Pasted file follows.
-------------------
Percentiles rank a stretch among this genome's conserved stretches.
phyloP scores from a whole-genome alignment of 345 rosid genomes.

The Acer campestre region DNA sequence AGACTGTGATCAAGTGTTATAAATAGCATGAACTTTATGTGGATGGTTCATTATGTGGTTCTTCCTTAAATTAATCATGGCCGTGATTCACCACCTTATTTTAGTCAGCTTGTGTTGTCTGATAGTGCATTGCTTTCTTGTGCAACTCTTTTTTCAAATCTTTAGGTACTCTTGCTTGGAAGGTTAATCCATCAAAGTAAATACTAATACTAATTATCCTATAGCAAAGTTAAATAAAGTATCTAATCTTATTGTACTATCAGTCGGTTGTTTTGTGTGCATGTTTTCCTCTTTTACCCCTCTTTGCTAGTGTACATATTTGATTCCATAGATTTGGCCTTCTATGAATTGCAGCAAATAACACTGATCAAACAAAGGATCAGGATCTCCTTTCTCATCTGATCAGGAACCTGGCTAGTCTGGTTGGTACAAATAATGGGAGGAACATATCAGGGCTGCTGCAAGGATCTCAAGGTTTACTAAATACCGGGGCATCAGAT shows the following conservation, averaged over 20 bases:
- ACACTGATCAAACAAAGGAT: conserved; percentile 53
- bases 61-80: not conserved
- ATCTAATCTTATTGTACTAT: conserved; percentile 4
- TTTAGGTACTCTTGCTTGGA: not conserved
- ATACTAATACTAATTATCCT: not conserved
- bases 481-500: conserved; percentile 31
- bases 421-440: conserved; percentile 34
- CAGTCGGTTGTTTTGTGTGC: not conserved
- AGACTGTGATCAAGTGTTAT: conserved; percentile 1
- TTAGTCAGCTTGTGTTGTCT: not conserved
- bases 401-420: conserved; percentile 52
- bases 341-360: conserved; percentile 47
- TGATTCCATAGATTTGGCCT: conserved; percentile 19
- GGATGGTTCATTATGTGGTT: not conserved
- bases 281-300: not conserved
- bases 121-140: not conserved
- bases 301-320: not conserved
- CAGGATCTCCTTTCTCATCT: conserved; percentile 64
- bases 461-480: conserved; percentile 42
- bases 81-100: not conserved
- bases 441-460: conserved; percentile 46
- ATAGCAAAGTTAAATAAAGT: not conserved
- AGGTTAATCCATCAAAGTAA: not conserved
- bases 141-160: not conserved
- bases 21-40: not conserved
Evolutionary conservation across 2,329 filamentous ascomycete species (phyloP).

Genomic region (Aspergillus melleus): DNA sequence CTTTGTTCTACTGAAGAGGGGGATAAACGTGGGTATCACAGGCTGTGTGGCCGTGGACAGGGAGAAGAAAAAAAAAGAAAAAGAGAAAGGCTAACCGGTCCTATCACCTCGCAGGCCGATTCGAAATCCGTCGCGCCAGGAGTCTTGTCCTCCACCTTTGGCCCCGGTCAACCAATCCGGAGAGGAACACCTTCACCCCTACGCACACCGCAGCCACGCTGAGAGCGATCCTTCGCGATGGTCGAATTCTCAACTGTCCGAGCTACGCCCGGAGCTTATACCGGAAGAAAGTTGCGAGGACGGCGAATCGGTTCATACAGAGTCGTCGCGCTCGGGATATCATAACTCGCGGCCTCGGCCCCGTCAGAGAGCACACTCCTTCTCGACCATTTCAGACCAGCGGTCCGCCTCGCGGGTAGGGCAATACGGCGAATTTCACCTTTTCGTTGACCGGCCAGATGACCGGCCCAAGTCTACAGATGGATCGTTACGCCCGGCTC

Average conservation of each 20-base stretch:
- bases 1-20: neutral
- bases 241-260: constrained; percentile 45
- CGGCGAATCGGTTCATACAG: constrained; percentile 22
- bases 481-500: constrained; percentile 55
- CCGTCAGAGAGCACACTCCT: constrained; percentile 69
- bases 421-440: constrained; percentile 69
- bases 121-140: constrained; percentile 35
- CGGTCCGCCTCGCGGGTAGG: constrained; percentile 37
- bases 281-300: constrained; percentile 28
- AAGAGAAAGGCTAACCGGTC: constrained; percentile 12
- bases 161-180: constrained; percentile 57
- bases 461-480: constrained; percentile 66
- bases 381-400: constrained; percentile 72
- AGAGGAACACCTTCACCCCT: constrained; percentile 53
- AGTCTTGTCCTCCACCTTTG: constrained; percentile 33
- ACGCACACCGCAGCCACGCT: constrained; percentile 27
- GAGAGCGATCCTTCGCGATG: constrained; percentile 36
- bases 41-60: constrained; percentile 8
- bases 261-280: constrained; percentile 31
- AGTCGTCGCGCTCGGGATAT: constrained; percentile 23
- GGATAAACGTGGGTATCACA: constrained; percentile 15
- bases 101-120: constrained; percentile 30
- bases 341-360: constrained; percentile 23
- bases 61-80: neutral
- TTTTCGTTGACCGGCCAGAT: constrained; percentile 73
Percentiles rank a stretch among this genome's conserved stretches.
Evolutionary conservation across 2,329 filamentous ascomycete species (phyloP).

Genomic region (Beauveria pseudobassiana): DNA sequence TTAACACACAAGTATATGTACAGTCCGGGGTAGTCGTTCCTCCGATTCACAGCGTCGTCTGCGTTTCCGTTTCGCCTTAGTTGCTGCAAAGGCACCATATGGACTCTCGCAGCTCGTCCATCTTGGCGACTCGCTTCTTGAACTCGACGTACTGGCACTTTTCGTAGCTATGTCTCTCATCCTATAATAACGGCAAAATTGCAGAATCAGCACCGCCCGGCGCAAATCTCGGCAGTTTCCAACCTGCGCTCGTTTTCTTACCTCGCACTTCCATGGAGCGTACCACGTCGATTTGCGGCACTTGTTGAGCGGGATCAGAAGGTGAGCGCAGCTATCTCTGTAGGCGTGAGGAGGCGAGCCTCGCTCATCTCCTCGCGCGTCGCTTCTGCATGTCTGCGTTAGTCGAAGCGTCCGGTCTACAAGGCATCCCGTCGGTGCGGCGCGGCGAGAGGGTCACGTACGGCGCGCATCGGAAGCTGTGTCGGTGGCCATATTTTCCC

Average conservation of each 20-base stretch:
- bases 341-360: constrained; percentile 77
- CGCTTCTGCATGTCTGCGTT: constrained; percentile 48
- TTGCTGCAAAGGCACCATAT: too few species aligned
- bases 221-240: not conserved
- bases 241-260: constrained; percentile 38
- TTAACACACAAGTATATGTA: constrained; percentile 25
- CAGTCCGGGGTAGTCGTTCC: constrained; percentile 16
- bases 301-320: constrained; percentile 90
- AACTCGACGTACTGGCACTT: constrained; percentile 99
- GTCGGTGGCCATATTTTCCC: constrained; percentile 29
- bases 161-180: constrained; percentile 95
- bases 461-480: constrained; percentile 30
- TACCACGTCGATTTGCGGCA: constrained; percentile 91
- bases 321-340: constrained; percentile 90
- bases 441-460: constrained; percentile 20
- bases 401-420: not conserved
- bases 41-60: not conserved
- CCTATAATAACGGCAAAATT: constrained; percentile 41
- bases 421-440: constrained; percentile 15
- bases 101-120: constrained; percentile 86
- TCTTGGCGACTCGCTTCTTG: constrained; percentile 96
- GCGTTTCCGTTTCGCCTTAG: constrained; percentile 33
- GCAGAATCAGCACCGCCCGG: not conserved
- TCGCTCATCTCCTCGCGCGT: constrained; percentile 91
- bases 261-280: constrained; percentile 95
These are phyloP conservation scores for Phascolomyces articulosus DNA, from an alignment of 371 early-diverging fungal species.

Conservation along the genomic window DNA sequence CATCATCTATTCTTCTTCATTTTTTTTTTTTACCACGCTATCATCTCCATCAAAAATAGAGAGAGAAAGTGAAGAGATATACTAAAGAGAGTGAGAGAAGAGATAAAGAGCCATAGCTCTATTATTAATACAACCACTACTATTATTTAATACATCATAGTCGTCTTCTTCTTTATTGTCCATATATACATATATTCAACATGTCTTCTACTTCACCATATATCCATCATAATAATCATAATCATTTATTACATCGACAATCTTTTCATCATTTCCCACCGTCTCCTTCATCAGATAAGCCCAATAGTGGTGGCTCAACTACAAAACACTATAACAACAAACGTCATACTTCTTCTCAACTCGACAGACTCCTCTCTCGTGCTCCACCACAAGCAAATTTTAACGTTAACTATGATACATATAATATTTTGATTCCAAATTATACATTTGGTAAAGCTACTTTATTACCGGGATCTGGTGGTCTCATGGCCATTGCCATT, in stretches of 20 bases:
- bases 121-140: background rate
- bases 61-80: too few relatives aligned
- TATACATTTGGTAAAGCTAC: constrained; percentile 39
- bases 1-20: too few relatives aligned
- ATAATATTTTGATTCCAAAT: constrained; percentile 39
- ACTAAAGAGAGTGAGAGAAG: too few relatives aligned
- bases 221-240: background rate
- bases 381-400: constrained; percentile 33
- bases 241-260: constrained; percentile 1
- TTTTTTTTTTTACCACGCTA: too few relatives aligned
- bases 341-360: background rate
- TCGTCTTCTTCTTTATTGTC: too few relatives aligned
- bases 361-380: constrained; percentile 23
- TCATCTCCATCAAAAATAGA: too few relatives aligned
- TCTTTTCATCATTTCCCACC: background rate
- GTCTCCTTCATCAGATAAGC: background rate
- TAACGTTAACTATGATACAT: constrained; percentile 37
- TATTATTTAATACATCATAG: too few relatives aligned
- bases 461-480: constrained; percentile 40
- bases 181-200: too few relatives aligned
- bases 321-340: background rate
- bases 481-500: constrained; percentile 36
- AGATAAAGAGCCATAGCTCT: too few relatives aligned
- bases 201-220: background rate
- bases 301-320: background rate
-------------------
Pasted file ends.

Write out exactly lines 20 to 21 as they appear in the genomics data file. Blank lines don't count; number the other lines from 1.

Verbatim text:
- bases 301-320: not conserved
- CAGGATCTCCTTTCTCATCT: conserved; percentile 64